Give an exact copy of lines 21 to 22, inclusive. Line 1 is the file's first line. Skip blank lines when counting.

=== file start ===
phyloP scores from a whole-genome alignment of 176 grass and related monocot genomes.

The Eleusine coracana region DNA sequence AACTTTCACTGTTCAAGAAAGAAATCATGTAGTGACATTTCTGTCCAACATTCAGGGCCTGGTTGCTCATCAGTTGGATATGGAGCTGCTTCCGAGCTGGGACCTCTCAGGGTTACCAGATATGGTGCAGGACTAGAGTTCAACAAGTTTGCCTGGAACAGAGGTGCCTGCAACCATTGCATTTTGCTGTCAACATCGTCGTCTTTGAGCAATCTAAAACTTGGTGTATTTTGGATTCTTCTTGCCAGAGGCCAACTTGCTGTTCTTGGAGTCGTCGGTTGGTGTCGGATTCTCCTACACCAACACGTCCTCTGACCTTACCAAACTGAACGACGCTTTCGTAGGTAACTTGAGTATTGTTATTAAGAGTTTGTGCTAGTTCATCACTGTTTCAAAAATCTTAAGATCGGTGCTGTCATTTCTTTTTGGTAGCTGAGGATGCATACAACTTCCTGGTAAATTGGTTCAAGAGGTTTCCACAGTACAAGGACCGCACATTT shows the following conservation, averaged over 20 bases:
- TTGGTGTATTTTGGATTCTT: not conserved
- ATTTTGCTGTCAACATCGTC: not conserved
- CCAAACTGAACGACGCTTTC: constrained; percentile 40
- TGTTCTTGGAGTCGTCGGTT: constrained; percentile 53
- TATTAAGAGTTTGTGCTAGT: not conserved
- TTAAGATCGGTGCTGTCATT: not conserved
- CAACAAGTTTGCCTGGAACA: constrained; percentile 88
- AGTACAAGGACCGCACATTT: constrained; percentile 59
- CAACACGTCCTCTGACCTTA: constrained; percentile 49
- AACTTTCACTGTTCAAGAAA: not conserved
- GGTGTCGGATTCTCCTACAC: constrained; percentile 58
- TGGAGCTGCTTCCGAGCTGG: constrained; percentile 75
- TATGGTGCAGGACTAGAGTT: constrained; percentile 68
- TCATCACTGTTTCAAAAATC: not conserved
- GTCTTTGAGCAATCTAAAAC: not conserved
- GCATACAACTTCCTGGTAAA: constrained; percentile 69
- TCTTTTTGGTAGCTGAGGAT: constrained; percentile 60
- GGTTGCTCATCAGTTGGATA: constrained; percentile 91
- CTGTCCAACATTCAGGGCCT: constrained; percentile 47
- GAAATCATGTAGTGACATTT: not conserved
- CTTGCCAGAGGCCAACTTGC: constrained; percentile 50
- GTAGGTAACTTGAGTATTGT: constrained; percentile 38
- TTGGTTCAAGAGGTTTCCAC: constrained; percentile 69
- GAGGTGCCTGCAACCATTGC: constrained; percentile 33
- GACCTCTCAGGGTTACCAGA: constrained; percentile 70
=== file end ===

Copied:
- CTGTCCAACATTCAGGGCCT: constrained; percentile 47
- GAAATCATGTAGTGACATTT: not conserved